BOSTON – In Game 2 of the World Series Thursday night at Fenway Park, Cardinals manager Mike Matheny will send 22-year-old rookie right-hander Michael Wacha on the mound. If the game goes as the Cardinals hope, Matheny may go to 23-year-old closer Trevor Rosenthal for the save.
Wacha will be opposed by 35-year-old John Lackey. If Red Sox manager John Farrell is looking for a save, he will go to 38-year-old Koji Uehara.
On paper, the Red Sox and Cardinals appear to be very similar teams. Both have strong starting pitching, solid bullpens, and potent lineups. But, look again at that paper, in the column listing dates of birth. The Cardinals have five players on their roster born in the 1990s – Carlos Martinez, Wacha, Shelby Miller, Rosenthal, and Kolten Wong. The Red Sox have just one – Xander Bogaerts.
The Cardinals have not shied away from using those young players in high-pressure situations. Wacha, who made his big league debut in May, started and won the decisive Game 6 in the NLCS against the Dodgers, his second win in the series, besting Los Angeles ace Clayton Kershaw.
“I think it's just part of their makeup,” Matheny said of his youngsters. “I think that some kids have it, some don't. Some is developed over time, and then, they're ready.
“I'd say the biggest piece of this, really, and what has been making these kids flourish at this level, is the fact that we have a culture here with our veterans that's different from a lot of other teams I've seen. These kids, they're put in their place; they know they're rookies.
“They put their time in, but it's a situation where guys are constantly teaching. That's a Carlos Beltran and Yadi Molina, and [Adam] Wainwright and [Chris] Carpenter and [Jake] Westbrook and[Matt] Holliday, where you constantly see these guys off to the side talking baseball. And they believe they have that responsibility to give back.
“I think they've done a nice job of listening to the veterans to say, ‘Hey, stick with what we've done so far.' We trust in each other. We trust in our stuff. We trust in our talent level. And we don't need to do any more than that. And that's a pretty comforting thought going into the postseason.”
Matheny is expected to go with a rotation of Adam Wainwright, Wacha, Joe Kelly, and Lance Lynn. Combined they have 14 big league seasons among them. Farrell is expected to go with Jon Lester, Clay Buchholz, Lackey, and Jake Peavy, who have a combined 38 big league seasons.
The Red Sox rotation, though, also stands as proof that youth can perform. Lackey made his major league debut in June 2002, when Wacha was just 10 years old. Later that season Lackey was the winning pitcher in Game 7 of the World Series. Lester was just 23 when he was the starting pitcher in the clinching game of the 2007 World Series in Colorado.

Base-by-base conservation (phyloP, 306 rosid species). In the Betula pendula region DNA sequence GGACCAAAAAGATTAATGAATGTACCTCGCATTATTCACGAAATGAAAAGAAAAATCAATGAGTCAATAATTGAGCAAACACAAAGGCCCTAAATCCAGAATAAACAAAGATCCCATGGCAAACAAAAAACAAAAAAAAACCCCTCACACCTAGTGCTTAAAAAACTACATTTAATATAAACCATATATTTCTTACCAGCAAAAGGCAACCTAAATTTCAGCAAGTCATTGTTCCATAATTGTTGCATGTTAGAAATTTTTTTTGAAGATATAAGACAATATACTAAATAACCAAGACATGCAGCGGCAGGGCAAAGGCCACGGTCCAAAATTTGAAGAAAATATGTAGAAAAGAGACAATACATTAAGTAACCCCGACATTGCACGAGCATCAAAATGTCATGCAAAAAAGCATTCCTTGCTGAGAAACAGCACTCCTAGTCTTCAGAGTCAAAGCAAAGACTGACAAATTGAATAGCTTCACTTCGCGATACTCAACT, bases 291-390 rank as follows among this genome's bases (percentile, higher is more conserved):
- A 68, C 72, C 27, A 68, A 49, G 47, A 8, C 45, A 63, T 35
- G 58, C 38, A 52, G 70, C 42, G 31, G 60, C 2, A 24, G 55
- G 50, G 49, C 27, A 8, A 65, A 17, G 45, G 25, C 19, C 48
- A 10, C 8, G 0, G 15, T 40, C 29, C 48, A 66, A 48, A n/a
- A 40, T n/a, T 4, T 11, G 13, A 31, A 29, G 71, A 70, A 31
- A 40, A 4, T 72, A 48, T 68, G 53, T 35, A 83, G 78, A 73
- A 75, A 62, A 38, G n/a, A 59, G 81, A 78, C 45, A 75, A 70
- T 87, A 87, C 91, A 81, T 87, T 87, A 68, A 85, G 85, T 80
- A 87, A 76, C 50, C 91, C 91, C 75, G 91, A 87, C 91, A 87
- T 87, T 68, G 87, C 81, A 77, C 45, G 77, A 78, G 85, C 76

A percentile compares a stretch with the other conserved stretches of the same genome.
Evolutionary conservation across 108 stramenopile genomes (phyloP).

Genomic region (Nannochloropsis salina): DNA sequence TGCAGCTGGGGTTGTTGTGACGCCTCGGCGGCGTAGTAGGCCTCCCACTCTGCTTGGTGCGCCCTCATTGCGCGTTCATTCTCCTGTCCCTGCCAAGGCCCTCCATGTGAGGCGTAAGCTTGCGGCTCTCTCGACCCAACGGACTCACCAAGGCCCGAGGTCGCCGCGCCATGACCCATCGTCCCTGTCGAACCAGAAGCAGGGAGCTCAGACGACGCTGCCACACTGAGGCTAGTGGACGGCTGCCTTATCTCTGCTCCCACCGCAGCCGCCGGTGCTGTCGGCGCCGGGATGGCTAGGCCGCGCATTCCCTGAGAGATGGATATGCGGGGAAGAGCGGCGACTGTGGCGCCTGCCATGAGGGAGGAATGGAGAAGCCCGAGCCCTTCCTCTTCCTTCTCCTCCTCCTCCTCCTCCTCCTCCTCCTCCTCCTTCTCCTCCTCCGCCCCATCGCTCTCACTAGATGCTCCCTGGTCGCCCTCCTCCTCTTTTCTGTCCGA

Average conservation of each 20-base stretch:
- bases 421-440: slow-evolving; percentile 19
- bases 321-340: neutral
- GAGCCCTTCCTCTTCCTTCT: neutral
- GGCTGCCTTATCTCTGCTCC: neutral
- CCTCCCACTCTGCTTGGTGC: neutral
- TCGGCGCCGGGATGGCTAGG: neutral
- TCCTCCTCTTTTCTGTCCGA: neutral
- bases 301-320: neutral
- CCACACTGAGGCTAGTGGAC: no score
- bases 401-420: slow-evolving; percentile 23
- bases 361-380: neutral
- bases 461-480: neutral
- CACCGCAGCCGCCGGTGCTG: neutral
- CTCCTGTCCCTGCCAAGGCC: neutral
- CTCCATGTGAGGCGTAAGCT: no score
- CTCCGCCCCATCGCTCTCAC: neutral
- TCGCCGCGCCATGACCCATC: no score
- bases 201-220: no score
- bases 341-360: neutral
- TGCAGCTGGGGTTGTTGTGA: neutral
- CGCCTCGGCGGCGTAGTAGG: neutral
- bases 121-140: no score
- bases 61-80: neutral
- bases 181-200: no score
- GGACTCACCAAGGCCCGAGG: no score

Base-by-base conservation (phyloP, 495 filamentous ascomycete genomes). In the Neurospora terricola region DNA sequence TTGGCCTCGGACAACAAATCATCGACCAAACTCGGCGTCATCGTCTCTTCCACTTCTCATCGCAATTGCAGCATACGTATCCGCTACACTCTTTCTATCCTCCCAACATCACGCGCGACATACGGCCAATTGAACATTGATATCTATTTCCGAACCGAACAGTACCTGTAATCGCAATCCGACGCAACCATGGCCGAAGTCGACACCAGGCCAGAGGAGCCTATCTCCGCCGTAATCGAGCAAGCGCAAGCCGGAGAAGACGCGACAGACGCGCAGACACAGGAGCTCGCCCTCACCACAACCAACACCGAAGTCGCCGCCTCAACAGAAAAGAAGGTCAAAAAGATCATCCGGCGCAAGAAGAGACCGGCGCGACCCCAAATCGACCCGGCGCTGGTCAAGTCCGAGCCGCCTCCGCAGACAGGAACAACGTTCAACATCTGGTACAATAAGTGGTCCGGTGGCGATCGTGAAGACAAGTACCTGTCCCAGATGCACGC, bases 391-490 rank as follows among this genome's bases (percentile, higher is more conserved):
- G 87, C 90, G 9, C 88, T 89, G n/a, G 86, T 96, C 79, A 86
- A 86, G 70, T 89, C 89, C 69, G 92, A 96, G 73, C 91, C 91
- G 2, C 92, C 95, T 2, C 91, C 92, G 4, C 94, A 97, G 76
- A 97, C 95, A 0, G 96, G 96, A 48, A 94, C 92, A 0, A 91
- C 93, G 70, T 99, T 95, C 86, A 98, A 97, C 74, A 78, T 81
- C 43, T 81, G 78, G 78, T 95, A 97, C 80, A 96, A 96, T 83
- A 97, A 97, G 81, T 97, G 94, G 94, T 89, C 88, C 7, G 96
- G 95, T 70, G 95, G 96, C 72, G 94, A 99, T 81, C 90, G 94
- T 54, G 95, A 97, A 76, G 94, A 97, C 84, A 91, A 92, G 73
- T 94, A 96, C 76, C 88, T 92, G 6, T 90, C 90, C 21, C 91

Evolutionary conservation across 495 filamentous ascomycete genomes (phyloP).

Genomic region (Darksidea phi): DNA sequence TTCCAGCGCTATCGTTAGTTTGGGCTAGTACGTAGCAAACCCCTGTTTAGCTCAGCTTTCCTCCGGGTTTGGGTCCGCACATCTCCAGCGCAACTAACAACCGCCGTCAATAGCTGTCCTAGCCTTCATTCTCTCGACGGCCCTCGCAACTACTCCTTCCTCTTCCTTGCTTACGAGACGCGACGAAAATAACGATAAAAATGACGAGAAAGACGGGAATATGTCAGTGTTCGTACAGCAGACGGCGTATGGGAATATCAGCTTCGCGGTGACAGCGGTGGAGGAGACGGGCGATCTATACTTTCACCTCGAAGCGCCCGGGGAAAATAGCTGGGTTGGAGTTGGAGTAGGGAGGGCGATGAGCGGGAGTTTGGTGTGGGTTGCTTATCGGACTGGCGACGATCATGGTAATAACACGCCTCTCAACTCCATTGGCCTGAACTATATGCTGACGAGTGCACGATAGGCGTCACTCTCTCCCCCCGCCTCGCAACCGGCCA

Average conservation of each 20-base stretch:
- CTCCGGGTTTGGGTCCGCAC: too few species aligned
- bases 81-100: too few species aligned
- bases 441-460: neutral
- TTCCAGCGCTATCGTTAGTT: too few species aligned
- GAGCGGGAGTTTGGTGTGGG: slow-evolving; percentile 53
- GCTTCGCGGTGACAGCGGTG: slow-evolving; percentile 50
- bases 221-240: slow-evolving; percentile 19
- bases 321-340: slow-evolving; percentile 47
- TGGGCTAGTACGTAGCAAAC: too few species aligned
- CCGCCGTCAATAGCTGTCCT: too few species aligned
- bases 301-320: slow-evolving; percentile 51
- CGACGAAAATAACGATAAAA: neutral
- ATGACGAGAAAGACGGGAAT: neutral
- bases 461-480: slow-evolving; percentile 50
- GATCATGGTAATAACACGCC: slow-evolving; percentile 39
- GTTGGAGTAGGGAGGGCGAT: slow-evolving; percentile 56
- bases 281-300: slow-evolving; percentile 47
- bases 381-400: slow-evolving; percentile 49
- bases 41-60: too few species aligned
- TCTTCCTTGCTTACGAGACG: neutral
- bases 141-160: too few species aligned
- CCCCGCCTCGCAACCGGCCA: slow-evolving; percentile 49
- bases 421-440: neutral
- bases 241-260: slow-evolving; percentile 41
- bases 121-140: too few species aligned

“This team is loaded with talent, loaded with arms with crazy experience,” Peavy said. “Our first two guys have won clinching World Series games. ... That’s pretty impressive. To be part of a staff that’s as experienced as this is a dream come true.”
There is obviously more experience with veterans, but if players, regardless of age, aren’t able to execute, they’re not going to be on the field. But perhaps there is a benefit to youth.
“I feel like they kind of have no fear as young guys,” said Red Sox catcher David Ross. “They know they’re good and they’re executing it. As a veteran team, you try to find if there is a weakness in them and try to exploit that. That’s our job. But they do a good job with their manager and their catcher of controlling that. I saw Yadi talking to the closer [ Rosenthal] the other night when he threw a couple balls, and I saw Yadi saying don’t try to over-throw, I could read his lips: 'Stay within yourself, don’t try to over-throw, you’re throwing 100; 98’s just as good.'"
For his part, Wacha is just sticking to the game plan.
“You can’t worry about that kind of stuff,” he said. “You just got to get locked in with Yadi, and that’s going to be the plan. Just trying to think about it as another game. I know that’s going to be hard to do, being in the World Series. But you've just got to try to think about it as another game and go out there and just make pitches, make effective pitches.”
Carpenter has taken the young pitchers under his wing this season. He’s tried to tell them what they will be going through over the next few days, some of the outside distractions they’ll face -- the additional media requests, friends and family looking for tickets -- and how best to block them out.
It really comes down to just one thing, though.
“If you go out and execute,” Carpenter said, “no matter who you are and what your age is you’re going to get outs.”
Maureen Mullen covers the Red Sox and MLB for CSN New England.